The crisis gripping Poland’s coal sector is years-in-the-making.
As the government continues to struggle with just how to address the desperate state of mining giant Kompania Weglowa, the UN climate summit in Paris is on the horizon.
The publicly owned Weglowa, which supplies coal to about 60% of Poland’s power stations, is the largest coal mining company in all of Europe.
But its gradual decline has accelerated these past couple of years and plunged the company, the industry and the economy into crisis.
The Polish government had hoped to bail out the loss-making miner, but the European Commission signalled that it would investigate any support — and likely find it in breach of a law banning state aid for mines due to close before of 2019.
Now Poland is exploring the option of having state-owned utilities and energy companies bail out Weglowa for them.
The current crisis can be traced all the way back to the arrival of democracy in Poland in 1989, and the profound economic upheavals that followed Russia’s diminished role in the region.
The coal sector has lost more than 330,000 jobs since then. Production has plummeted from its 1979 peak of over 200 million tonnes to just 140 million in 2013.
And in the past decade there have been a series of restructurings, closures and privatisations.
Coal-fired electricity in Poland has fallen (marginally) to 90% today, and the much of country’s fleet of power plants is well into old age — 70% are over 30 years old, and 40% are over 40.
While climate change concern and an energy revolution have swept across Europe, Poland’s political leaders have remained wedded to the technologies of the 20th century.
Successive governments have done little to promote energy efficiency, wind or solar power. Instead they propose new coal plants, and hype up the prospect of Carbon Capture and Storage (CCS).
This approach has prevented Poland from effectively tackling its horrendous air pollution problem, the worst in all of the EU.
But the mining business has been hit worst of all.
The cost of extracting coal from deep underground mines has become much more expensive; exports have collapsed while imports of cheaper coal from Russia, the Czech Republic and Ukraine have gone way up; demand has flattened out as consumers have bought more energy efficient appliances.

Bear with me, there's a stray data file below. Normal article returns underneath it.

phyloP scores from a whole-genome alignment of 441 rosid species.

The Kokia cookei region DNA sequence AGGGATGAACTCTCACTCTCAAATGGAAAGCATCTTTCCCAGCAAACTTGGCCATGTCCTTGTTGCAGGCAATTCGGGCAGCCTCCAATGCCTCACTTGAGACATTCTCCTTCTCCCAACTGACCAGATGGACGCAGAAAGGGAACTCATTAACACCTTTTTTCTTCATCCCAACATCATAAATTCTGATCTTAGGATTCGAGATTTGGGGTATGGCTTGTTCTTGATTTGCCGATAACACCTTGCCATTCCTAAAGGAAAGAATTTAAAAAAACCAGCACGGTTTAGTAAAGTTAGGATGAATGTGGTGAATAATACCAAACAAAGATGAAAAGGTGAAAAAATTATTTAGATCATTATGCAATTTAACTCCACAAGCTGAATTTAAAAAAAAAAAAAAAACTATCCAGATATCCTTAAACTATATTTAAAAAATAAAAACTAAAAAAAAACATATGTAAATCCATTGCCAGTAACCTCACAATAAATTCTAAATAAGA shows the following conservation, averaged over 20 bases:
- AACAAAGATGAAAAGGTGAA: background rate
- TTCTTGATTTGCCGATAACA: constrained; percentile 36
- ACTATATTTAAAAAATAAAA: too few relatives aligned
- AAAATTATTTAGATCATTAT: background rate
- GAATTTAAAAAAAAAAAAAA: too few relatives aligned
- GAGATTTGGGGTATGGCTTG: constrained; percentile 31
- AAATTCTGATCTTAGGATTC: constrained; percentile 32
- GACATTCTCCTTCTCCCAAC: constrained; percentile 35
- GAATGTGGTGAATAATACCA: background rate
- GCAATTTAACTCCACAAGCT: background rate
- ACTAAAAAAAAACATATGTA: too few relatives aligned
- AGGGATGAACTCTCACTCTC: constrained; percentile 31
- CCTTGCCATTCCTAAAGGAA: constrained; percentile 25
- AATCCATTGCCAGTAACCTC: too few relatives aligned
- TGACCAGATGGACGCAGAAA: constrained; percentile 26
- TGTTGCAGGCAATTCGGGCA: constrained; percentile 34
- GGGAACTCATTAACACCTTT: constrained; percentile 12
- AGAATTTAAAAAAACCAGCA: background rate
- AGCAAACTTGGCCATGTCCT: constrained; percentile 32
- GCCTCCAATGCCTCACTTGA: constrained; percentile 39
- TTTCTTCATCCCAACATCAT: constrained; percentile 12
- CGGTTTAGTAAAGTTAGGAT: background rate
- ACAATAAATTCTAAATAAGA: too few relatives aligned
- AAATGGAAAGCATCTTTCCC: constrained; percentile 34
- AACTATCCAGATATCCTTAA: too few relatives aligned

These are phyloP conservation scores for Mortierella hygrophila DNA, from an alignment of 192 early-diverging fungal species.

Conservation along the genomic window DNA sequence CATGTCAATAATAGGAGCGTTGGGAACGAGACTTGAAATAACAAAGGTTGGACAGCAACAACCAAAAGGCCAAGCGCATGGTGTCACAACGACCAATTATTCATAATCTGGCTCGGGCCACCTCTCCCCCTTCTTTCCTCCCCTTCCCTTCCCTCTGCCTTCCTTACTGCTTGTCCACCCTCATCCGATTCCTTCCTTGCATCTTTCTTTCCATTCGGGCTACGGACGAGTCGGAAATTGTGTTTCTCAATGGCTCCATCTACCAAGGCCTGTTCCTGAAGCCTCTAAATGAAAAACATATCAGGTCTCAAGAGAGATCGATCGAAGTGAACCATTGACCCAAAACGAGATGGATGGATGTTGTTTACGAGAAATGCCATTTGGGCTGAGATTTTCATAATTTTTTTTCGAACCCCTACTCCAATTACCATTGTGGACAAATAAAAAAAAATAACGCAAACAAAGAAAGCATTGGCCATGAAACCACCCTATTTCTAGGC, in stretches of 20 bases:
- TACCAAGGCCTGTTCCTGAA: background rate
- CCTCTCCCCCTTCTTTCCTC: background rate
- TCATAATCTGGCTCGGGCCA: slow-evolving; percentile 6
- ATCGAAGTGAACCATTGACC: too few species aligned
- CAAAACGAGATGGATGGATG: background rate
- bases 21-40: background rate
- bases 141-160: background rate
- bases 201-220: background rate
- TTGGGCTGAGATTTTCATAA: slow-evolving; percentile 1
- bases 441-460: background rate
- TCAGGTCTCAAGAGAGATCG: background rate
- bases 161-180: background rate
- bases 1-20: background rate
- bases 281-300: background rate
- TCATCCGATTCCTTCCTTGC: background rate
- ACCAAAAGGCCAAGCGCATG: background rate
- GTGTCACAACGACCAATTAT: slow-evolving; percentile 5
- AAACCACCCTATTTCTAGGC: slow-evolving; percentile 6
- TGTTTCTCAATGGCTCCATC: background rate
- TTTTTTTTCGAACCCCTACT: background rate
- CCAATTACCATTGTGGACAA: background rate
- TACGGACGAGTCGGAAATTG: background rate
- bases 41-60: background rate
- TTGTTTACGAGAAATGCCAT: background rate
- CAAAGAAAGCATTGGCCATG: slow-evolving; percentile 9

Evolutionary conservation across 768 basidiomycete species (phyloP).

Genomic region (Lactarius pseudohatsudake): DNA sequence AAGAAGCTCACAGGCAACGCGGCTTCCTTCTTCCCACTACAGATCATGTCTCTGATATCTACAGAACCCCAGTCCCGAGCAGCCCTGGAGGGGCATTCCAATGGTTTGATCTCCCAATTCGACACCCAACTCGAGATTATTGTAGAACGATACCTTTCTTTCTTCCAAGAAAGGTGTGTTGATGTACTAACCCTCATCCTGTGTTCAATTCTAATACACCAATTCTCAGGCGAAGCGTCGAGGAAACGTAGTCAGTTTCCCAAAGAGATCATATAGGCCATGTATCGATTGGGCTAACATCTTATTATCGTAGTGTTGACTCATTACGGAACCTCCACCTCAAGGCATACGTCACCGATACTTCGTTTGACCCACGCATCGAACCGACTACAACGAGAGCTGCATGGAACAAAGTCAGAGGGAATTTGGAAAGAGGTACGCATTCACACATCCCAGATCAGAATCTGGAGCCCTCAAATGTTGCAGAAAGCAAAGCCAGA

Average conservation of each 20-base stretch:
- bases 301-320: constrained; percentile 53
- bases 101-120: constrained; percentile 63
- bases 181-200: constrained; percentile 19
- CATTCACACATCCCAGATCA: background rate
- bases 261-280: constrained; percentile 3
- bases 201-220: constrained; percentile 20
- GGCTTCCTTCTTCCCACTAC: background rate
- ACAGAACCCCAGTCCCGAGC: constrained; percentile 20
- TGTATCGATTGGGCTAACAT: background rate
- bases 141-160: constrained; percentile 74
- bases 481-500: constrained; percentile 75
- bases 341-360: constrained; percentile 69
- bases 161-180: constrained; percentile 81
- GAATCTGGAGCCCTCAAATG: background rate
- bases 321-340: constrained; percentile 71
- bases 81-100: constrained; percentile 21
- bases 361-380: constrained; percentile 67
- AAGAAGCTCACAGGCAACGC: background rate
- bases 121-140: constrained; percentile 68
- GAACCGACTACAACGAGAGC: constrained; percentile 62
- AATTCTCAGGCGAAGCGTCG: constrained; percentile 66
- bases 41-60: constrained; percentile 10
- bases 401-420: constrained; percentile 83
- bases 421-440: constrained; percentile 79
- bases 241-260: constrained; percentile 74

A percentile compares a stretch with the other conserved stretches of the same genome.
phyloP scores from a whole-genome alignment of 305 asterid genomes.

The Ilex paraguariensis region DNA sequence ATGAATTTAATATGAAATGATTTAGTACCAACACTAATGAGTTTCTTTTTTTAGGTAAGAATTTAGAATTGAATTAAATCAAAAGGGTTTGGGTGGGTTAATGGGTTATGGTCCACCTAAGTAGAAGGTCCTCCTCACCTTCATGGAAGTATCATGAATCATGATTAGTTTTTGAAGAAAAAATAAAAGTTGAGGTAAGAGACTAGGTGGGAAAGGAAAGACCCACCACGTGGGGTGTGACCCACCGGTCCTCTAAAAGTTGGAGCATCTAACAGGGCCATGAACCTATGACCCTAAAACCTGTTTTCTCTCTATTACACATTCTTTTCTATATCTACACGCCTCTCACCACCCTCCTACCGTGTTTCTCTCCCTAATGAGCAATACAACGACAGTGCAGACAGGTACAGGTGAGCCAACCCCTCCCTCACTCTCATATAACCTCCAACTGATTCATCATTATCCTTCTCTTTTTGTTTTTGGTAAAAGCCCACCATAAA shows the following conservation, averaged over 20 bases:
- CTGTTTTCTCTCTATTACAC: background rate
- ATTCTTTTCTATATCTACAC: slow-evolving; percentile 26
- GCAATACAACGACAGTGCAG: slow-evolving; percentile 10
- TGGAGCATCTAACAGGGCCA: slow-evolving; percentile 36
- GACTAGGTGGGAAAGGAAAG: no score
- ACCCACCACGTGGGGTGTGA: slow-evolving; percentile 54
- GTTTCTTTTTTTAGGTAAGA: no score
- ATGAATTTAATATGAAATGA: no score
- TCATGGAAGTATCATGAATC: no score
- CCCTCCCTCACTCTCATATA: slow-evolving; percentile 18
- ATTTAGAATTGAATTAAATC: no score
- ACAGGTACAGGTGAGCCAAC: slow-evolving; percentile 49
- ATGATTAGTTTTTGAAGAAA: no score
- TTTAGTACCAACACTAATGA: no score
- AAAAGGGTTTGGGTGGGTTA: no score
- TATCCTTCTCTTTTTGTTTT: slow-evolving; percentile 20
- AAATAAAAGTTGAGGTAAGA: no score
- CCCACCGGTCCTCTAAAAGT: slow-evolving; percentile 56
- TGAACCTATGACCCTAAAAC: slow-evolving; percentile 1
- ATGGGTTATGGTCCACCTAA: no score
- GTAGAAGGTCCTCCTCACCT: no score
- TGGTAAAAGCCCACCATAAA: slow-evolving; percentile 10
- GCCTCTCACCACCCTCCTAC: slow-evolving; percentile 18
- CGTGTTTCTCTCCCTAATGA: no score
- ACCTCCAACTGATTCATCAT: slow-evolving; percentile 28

High global coal prices and strong demand during the recent boom times masked the looming crisis for the industry and for Kompania Weglowa in particular.
The power of big coal
European coal demand has slowed in recent years and the global oversupply has eroded the price of coal in the export market. In 2014 alone, Kompania Weglowa racked up losses of $670 million.
So, in January of this year, the Polish government went ahead and tried to formulate a plan to manage Weglowa’s collapse.
It proposed closing 4 out of 14 mines – which at the time accounted for 6.5 million tonnes of coal – but that meant more than 10,000 layoffs.
With the election later that year, and the powerful unions launching enormous actions, the government caved and resolved to keep them all open.
But since then Kompania Weglowa’s finances have gotten even worse. Coal prices have fallen further and are now nudging down towards $50 a tonne.
And yet the upcoming election has the two largest political parties battling over who is more pro-coal.
In many ways the crisis engulfing Kompania Weglowa is symptomatic of how the Polish Government has become prisoner of the coal industry.
While renewables are booming elsewhere in Europe, Deputy Economy Minister Jerzy Pietrewicz has vowed that existing coal plants will just be made more efficient — the World Coal Association approves.
There are even substantial doubts over whether the upgraded plants would be financially viable or able to meet EU pollution control standards.
Instead of pursuing the lowest cost options – from a financial, public health and climate perspective – of efficiency and renewables, the government prefers coal.
It simply delays the day of reckoning.
A little over a month after the election, it is likely a new right-wing Polish government will front up to the climate negotiations in Paris and once more be the darling of the coal lobby.
Officials will extol the virtues of the coal economy while the mining sector back home stands on the brink of bankruptcy and demands hundreds of millions of dollars in subsidies.
Day of reckoning, indeed.
Bob Burton is the Editor of CoalWire, a weekly bulletin on global coal industry developments. (You can sign up for it here.)